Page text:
Pritzker signs Morrison's vote-by-mail expansion legislation into law
Gov. J.B. Pritzker on Friday signed legislation that will allow expand the use of ballot drop boxes and curbside voting in Illinois elections.
The law takes effect immediately ahead of next week's April 6 election.
Under the new law, local election authorities may now establish permanent ballot drop boxes, which are to be opened and locked only by election authorities, and may also authorize curbside voting during early voting periods and on Election Day. Both provisions were used in the November 2020 elections.
Democratic Sen. Julie Morrison of Deerfield sponsored the legislation, House Bill 1871, in the Illinois Senate, saying it gives every voter the "same opportunity to have their voice heard."
"We saw during the November 2020 general election how many people enjoyed having a more safe, accessible and easier way to vote," Morrison said in a news release. "Just because the pandemic is winding down doesn't mean expanded voters' rights have to. Let's keep fighting for more inclusive and secure elections."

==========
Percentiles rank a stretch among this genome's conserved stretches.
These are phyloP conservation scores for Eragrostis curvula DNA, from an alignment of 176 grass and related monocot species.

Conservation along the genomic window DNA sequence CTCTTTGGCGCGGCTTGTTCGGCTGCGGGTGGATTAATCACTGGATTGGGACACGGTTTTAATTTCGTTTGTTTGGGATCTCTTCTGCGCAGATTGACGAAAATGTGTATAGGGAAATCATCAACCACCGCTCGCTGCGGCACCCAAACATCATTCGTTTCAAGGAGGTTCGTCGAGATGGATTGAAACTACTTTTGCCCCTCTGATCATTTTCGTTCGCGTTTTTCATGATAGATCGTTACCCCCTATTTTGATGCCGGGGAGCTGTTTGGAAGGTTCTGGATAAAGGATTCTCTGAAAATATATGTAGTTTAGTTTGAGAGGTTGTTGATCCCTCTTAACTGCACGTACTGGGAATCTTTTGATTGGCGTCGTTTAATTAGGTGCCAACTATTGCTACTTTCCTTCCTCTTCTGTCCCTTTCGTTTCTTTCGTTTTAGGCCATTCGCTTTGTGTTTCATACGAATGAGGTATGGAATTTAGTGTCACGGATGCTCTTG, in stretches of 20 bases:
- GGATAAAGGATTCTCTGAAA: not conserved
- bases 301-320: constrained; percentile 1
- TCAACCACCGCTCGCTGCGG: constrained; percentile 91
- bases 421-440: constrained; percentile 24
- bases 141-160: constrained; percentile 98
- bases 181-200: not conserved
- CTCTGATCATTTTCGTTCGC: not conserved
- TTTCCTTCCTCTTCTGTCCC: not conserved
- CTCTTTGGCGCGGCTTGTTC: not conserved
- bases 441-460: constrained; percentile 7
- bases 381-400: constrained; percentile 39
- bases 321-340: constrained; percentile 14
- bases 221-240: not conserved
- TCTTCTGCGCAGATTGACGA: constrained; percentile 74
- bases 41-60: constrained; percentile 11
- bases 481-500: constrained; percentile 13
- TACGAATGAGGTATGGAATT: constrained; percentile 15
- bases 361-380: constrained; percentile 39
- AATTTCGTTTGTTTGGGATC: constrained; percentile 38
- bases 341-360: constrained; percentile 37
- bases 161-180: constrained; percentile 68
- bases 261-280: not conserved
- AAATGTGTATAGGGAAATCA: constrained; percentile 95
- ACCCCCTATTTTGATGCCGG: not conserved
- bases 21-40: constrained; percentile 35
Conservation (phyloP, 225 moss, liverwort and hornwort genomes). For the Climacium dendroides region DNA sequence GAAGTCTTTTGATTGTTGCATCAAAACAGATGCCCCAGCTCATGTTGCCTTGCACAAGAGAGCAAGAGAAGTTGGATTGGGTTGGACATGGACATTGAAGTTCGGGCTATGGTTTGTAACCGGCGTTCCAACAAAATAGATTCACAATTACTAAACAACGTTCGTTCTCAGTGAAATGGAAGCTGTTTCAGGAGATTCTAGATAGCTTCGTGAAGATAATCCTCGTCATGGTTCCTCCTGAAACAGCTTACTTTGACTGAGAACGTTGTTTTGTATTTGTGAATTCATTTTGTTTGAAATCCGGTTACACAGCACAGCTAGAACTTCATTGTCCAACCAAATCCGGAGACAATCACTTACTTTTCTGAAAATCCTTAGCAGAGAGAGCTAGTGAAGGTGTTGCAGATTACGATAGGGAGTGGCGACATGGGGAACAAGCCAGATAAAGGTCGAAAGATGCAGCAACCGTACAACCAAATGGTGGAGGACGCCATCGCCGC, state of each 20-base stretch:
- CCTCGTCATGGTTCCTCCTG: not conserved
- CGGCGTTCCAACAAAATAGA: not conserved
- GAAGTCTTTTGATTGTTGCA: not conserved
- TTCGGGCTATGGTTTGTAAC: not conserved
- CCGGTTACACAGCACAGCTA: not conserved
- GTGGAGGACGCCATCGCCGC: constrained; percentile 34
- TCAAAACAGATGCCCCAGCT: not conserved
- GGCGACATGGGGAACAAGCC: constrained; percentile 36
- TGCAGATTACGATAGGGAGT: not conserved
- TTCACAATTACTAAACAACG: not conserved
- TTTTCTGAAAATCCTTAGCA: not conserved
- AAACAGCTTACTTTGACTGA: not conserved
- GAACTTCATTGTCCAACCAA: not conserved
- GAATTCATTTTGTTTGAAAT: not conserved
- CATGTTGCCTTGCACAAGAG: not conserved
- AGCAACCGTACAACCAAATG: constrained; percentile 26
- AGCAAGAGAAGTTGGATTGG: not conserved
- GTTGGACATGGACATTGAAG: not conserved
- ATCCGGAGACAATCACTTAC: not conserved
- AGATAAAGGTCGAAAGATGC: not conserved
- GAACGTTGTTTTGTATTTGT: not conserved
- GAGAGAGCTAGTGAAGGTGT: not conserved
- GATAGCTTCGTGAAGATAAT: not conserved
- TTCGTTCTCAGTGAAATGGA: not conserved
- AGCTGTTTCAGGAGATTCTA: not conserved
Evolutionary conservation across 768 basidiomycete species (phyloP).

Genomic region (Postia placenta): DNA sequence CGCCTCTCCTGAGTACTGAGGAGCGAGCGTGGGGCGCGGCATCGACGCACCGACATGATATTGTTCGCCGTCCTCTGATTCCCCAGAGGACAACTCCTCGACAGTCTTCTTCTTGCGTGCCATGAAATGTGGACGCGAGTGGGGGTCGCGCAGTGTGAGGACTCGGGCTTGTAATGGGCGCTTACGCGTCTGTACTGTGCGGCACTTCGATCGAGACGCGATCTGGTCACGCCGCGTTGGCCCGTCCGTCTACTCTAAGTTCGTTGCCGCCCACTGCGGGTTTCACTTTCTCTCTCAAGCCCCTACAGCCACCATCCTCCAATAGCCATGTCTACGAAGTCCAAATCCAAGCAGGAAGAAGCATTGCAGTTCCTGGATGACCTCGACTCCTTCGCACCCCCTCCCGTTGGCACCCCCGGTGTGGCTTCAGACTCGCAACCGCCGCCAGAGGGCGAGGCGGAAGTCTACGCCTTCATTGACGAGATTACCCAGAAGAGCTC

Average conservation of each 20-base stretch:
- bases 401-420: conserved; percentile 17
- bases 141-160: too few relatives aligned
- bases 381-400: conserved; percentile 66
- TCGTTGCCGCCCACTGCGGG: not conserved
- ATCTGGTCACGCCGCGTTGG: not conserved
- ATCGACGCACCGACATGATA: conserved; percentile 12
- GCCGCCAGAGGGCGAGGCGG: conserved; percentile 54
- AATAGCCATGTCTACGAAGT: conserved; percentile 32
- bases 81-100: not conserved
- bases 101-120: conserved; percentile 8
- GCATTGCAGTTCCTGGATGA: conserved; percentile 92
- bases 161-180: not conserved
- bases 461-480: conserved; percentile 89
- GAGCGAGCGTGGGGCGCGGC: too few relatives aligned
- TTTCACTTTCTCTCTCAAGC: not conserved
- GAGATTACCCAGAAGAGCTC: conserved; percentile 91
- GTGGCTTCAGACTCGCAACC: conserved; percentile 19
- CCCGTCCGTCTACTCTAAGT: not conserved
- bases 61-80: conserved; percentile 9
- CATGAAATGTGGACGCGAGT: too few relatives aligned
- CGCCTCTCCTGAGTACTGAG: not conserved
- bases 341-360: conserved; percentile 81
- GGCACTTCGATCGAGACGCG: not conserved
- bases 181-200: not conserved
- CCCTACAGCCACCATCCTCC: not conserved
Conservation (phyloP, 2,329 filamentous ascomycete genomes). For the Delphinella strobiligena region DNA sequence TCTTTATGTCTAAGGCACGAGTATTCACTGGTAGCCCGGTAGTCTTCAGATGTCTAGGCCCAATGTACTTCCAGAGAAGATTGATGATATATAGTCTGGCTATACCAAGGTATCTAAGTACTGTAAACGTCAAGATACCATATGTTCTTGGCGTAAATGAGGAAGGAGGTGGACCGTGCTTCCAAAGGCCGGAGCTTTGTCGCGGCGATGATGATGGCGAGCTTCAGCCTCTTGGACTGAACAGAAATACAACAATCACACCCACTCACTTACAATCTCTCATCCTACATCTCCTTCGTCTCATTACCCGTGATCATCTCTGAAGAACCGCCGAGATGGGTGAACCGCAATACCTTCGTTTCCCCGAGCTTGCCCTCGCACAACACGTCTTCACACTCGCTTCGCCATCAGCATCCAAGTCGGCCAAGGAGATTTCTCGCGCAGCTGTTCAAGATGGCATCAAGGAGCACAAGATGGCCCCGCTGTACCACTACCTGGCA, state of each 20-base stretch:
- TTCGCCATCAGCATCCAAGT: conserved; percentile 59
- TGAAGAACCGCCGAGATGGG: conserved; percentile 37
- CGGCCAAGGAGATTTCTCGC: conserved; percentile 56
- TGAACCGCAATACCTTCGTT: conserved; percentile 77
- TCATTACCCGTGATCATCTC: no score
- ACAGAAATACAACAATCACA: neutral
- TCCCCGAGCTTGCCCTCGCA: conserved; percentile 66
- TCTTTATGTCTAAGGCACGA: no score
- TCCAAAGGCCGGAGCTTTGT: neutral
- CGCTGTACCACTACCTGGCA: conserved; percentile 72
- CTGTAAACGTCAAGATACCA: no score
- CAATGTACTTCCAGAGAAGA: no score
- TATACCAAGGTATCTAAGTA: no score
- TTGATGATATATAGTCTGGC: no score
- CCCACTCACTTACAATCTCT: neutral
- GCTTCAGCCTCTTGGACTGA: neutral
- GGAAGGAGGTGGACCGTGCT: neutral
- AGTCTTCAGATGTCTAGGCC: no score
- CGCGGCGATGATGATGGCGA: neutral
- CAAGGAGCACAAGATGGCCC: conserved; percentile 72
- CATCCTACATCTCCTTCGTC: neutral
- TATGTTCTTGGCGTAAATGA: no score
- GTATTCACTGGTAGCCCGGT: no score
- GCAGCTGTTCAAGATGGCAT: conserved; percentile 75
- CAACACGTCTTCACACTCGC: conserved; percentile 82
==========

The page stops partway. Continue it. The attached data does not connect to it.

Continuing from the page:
With curbside voting, voters can cast ballots from their cars with the supervision of election judges and poll watchers.
Election authorities now will be required to accept any mail-in ballot they receive from the U.S. Postal Service, regardless if the ballot has insufficient postage. Election authorities will be given funds remaining from the Help America Vote Act to maintain the boxes, curbside voting and the new postage provision.
The legislation had the support of the Illinois Association of County Clerks and Recorders Association. Lake County Clerk Robin O'Connor said elections will still be "very safe and very secure" under the new law.
The bill drew the opposition of all 41 Illinois House Republicans and seven Senate Republicans. Some opponents have cited concerns about the potential for voter fraud.
Suburban Democratic Reps. Jennifer Gong-Geshowitz of Glenview, Maura Hirschauer of Batavia, Terra Costa Howard of Glen Ellyn and Deb Conroy of Elmhurst sponsored the legislation in the House.